A Long Commitment To The Truth / 14ymedio, Jose Gabriel Barrenechea
14ymedio, Jose Gabriel Barrenechea, Santa Clara, 5 September 2016 – A
certain letter from Aristides Vega Chapu to the weekly Vanguardia,
already quite old and that I believe I came into my hands in the middle
of last July, set off a media frenzy last week. Knowing, as I do, that
there is a lot going on beneath the apparent tranquility of Santa
Clara’s intellectual media, my first reaction was surprise at the
extraordinary resonance of this document in particular, as there had
been previously with the similar reception of another in its time, from
the young people of Vanguardia’s base committee of the Young Communists
So I said to Aristides this Saturday, while trying to convince him to be
interviewed by the newspaper, which he politely declined: “Gabriel, I
already said what I had to say and where I had to say it,” was his
response, and I understood, because he really did and has always been a
powerhouse of the national culture.
This is not Aristides’ first letter, nor has he only denounced
censorship in his letters. Not is it the first movement of intellectual
concern from here. Not to mention that in the now distant
nineteen-nineties, there emerged more than a few groups of challengers
and even open opposition in the world of pilonga* letters.
The first movement I remember in those times of raulato was that led by
a group of young authors back in 209: they demanded a less crazy tax
framework, having suffered the anger of certain cultural officials, they
managed to collect a number of important signatures in support of their
petition. One of the most outstanding figures of this movement that soon
transcended the limits of Villa Clara was the narrator Anisley Negrín,
the best graduate of my course in the Onelio Literature Center, and
winner of the 2008 David Prize**, someone who has apparently left our
city, in the current move of the best of our writers to the United States.
Ultimately, the question is that some seem to have suddenly discovered
this little corner “of the interior,” and avidly launch themselves on
the first scandal they come across, with which they create the false
impression that it is now Santa Clara that is moving. Thus they forget,
in my mind, two complaint letters from Otilio Carvajal, one from Perez
de Castro, another famous one from Aristides himself, denouncing the
badly handled finances of certain cultural organizations here, and one
from Pedro Llanes in which he complains about the discrimination against
certain of his friends on the guest lists of the Provincial Book Fairs.
Nor do they take into account two posts demanding profound changes in
the Cuban State that Ernesto Peña published on my blog, El Hidalgo Rural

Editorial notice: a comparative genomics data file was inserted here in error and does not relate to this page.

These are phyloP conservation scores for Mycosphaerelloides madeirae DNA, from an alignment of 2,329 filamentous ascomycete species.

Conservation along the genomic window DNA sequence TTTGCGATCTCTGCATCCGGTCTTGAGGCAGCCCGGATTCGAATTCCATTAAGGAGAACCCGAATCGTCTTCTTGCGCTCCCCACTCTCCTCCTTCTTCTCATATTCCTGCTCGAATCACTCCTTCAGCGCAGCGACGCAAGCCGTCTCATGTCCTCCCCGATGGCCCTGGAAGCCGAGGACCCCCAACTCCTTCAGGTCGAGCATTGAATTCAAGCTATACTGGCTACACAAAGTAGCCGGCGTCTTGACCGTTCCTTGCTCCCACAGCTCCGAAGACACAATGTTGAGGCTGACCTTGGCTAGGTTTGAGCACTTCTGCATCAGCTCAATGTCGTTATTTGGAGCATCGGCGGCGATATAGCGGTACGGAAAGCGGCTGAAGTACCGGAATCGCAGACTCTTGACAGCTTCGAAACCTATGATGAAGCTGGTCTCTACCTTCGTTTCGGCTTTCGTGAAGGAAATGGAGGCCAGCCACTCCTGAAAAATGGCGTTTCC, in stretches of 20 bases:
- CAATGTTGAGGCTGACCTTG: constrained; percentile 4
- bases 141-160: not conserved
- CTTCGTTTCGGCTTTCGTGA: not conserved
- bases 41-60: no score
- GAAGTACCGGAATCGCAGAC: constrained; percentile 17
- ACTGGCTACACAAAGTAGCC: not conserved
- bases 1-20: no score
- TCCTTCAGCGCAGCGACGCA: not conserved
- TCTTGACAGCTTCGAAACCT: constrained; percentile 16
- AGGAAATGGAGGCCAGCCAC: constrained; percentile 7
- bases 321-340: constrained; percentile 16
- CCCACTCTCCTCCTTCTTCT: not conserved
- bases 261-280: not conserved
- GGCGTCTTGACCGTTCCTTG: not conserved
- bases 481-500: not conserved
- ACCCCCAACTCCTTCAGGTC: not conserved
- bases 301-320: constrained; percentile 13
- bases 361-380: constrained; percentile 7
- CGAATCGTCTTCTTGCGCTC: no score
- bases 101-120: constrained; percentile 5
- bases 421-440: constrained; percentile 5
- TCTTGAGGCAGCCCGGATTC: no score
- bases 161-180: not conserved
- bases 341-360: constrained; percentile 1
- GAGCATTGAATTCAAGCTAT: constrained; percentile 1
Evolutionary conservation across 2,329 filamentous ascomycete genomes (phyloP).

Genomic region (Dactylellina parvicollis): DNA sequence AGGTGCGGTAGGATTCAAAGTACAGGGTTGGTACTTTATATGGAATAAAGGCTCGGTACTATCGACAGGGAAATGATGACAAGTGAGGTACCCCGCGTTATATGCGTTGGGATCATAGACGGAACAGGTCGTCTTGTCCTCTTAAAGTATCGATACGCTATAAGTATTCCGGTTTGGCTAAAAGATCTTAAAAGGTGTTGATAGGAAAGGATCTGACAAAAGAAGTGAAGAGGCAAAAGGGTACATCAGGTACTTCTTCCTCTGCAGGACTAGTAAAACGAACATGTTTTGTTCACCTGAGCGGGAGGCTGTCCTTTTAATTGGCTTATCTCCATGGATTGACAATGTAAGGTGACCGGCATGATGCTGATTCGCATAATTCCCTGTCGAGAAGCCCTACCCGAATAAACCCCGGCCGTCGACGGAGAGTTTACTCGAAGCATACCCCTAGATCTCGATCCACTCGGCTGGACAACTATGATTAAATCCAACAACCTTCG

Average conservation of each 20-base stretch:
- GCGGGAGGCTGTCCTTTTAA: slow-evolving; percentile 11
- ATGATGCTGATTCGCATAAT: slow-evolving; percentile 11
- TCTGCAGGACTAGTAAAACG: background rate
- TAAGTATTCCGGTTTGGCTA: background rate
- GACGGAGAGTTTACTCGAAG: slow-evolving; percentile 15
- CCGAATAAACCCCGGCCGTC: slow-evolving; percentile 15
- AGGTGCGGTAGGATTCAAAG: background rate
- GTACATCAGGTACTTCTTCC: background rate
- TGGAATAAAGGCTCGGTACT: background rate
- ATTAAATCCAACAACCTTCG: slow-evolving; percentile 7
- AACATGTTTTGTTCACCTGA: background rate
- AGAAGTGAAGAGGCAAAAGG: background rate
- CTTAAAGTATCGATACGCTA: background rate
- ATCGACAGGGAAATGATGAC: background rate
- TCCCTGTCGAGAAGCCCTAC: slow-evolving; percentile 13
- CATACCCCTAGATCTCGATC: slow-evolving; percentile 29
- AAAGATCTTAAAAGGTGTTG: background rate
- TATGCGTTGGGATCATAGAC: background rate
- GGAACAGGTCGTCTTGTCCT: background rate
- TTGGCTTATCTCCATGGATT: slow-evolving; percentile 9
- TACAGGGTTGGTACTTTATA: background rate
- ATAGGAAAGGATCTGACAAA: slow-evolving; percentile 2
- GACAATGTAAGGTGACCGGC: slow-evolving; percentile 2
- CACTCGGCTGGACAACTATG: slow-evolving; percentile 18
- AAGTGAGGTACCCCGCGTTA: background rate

Cubano (The Rural Cuban Gentleman), and that as a result of the
harassment he was then subjected to by the “compañeros” of State
Security, he had a nervous breakdown. Or in the semblance of
insignificant arm wrestling that, under the name of the baseball team
from here, Lorenzo Lunar and Feliz Julio Alfonso have maintained for the
last two years with none other than the province’s first secretary, in
the egregious ears of whom a gray sportscaster and snitch with political
police license plates never tires of dispensing accusations against
those two as “restorationists” – that is supporters of capitalism.
That the literature in this city is in a keen state of restlessness is
demonstrated by Otro Lunes (Another Monday) or Árbol Invertido (Inverted
Tree), the two most serious Cuban cultural magazines edited from the
opposition camp. What other city in the country, including Havana, has
provided a similar number of collaborators? In what other city, besides
the Havana of Voices, have the intellectuals dared to collaborate
massively with a magazine with as few antecedents as Cuadernos de
Pensamiento Plural (Notebooks of Plural Thinking)?
As for Vanguardia, the June issue is not the first clash in the last
three years. In Ranchuelo Yandrey Lay Fabregat is now dedicated to
narrative, and is perhaps one of the best cultural chroniclers of this
region, to whom they have made it very difficult in Vanguardia, with the
usual censorship in the country compounded by the abysmal mediocrity of
those who lead or have led it in recent years.
In Santa Clara those who dedicate themselves to literature have worked
in silence for a long time, without so much adherence to the
tremendismos***. If you are not aware of this it is because you never
had the opportunity to attend some of Aristides’ gatherings, especially
the so-called “The Moment of Truth,” where more devastating truths than
those of his letter of long ago have been heard.
*Pilongo/a is a term used to refer to someone from Santa Clara, Cuba. It
is a reference to those baptized in the huge baptismal font – called a
“pilón,” hence “pilongo” – opposite the Cathedral which was demolished
in the 1920s.
**The David Prize, awarded by the Artists and Writers Union (UNEAC), is
one of the most important literary awards in Cuba (see Wikipedia).
***Tremendismo is a literary narrative technique developed in the
Spanish novel in the 1940s which features violence, sordidness and
direct, hard language (see Wikipedia).
Source: A Long Commitment To The Truth / 14ymedio, Jose Gabriel
Barrenechea – Translating Cuba –